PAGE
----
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  • Writer's pictureJessica

I Gave a Bad Haircut: What I Learned about Failure

Updated: May 3

A man is in profile on the left side of this image. He is wearing glasses and a grey tank top. His hair is shaved to the root approximately one inch above his ears. On top of his head, his hair is in varying lengths and patchy. The right side of this image shows the same man with his back turned. His hair looks tidy and recently cut.
A man is in profile on the left side of this image. He is wearing glasses and a grey tank top. His hair is shaved to the root approximately one inch above his ears. On top of his head, his hair is in varying lengths and patchy. The right side of this image shows the same man with his back turned. His hair looks tidy and recently cut.

As we close out 2023, I am getting around to writing a long-overdue blog post. It's been hard to write because it's about failure. No one likes failing. It's embarrassing and painful.


In our culture, there's a sad and scary celebration of women who appear effortlessly perfect. For years, I subjected myself to aiming high and being unwilling to accept less-than-amazing results. I'm not going to lie: I still struggle with this.


COVID cut

My journey in haircutting has helped me explore failure and learn from it. It started in the spring of 2020 when my partner, Jason, needed a haircut and the province was in lockdown. The result is visible on the left side of this article's accompanying image. It was bad.


My tools for that first cut: Jason's electric razor with one setting and a pair of standard office scissors.


I imagined that I would shave the back of Jason's head, trim the front and top, and blend the longer and shorter hair by holding the scissors sideways. When I was done, there were two options: shave all of his hair off or keep the bad haircut as-is.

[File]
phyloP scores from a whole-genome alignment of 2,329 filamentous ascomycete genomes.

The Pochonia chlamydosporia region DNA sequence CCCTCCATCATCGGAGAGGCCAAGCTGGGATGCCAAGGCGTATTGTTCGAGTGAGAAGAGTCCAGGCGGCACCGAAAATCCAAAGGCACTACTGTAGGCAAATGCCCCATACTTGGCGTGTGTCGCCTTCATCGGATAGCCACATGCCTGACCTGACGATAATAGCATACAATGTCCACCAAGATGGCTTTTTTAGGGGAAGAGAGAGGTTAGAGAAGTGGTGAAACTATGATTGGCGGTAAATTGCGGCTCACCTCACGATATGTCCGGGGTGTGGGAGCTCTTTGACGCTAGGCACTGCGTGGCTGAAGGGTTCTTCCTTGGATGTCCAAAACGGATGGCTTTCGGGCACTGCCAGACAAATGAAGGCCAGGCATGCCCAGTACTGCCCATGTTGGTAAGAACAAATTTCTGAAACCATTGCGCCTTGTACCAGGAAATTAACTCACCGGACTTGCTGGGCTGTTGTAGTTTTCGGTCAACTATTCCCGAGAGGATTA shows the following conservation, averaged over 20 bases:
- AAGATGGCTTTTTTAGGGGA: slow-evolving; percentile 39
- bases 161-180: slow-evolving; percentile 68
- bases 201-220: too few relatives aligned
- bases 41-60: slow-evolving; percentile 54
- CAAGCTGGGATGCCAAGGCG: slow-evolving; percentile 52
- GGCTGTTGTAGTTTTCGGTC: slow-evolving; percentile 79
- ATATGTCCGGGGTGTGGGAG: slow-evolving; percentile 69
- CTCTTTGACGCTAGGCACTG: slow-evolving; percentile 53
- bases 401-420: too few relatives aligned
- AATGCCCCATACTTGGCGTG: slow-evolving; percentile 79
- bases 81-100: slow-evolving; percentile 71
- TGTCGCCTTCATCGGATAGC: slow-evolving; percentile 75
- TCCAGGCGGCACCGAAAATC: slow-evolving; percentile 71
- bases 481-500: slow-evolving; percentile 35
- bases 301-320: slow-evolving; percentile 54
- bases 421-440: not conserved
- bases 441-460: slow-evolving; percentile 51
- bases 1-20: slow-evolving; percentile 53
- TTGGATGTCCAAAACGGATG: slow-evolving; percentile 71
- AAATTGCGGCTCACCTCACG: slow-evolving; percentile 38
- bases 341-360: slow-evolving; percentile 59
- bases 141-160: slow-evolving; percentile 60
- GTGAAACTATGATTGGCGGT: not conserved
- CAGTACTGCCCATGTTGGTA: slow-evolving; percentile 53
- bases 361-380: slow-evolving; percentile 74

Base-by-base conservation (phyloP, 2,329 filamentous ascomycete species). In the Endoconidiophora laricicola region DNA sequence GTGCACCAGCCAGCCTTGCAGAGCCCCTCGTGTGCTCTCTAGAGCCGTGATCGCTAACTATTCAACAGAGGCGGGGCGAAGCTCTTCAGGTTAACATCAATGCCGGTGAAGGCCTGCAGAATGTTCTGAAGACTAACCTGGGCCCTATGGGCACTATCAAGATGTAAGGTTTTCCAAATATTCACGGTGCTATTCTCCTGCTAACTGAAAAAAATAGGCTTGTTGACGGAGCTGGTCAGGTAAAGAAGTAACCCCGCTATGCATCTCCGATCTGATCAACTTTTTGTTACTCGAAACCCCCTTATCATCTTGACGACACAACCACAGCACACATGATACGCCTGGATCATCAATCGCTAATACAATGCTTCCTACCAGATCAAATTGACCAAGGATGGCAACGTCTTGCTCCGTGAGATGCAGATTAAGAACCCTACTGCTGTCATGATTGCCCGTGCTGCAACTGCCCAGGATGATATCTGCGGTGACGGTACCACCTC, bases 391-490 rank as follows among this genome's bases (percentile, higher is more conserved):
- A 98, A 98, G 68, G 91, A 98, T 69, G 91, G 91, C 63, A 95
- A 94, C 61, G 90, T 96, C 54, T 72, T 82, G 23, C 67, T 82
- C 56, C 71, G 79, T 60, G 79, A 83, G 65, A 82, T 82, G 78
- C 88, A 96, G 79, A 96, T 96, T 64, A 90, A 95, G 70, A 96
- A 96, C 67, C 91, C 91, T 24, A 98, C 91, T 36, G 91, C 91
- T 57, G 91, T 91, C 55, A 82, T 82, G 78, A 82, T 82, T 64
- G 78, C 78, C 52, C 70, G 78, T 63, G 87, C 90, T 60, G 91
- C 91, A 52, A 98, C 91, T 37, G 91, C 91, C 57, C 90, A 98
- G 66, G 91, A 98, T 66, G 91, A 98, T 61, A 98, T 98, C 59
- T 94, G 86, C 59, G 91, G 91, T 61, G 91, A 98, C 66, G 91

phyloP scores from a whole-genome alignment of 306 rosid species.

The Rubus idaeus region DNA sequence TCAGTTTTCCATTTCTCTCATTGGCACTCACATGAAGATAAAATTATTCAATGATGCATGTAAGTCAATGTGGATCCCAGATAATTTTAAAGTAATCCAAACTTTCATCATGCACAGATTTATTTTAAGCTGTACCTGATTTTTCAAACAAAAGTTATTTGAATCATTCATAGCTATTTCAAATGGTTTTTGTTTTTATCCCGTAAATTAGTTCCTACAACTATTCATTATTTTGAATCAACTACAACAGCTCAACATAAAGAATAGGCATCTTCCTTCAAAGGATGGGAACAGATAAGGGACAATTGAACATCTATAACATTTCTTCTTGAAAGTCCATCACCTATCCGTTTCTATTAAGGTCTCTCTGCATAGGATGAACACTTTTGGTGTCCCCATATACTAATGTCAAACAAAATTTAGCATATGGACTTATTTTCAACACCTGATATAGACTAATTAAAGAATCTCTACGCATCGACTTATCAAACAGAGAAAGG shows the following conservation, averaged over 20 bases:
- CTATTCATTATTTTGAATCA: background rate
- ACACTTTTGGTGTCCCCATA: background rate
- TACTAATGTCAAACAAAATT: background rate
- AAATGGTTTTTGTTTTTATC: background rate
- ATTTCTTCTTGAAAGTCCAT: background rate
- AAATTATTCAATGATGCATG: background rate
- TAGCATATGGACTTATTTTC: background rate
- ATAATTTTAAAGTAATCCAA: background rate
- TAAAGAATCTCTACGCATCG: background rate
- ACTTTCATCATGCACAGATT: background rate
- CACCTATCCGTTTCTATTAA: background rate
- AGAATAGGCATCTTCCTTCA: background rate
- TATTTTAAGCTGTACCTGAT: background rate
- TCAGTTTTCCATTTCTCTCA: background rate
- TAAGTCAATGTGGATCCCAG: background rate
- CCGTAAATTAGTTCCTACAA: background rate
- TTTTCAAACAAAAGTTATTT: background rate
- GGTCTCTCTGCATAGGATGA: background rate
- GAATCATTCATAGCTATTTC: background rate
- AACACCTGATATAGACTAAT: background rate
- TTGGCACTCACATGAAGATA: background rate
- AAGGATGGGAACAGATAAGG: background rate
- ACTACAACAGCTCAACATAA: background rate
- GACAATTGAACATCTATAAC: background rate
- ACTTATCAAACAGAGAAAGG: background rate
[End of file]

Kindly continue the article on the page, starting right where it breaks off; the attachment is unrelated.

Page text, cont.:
We were stuck at home; I had just gotten furloughed; Jason worked on Zoom and thought his unintentional hairstyle would get a few laughs. So, he rocked his COVID cut. His colleagues and our families had a giggle every time he appeared on screen, and eventually, the hair grew back.


Over the last three-and-a-half years, I've been Jason's primary hairstylist. And over time, I got better and my handwork from last weekend can be seen on the right side of this article's accompanying image. I accepted my initial failure and learned from it.


Here are my key takeaways from haircutting failures that apply to learning any new skill:


  1. Have the right tools: Working with the right equipment is critical. Shortly after that first cut, we purchased a hair clipper that included guides of different lengths that made blending much easier. More recently, I got haircutting scissors that are sharper than office scissors. This means less pulling my Jason's hair as I snip.

  2. Prepare with learning and inquiry: I watched a few YouTube videos on cutting short curly hair. They provided some good rules of thumb and recommended another tool to guide the razor and scissors: a comb!

  3. Practice with patience: Every time I cut Jason's hair, I approach it with the opportunity to improve a particular skill. Usually, this is on blending, but I've also focused practice on a cleaner or more even neckline. I'm always talking about continuous improvement with volunteer engagement and haircutting is another great skill to practice this value.

  4. Be prepared to fail again: Things have gone wrong during haircuts- even recently! There was the time I took out a chunk of Jason's hair (and maybe even some of his skin) because I got distracted with our haircutting playlist. There were many times when the haircut was lopsided and I needed to re-trim.

Because I am not a professional barber, and my subject is good-natured, I've been kind to myself about my haircutting failures. Moving forward, I'd like to be kinder to myself around failures in other areas of my life. After all, I'm a human, not a robot.



Thanks for reading! Like this post and want to buy me a coffee? Please visit https://buymeacoffee.com/learnwithjpp


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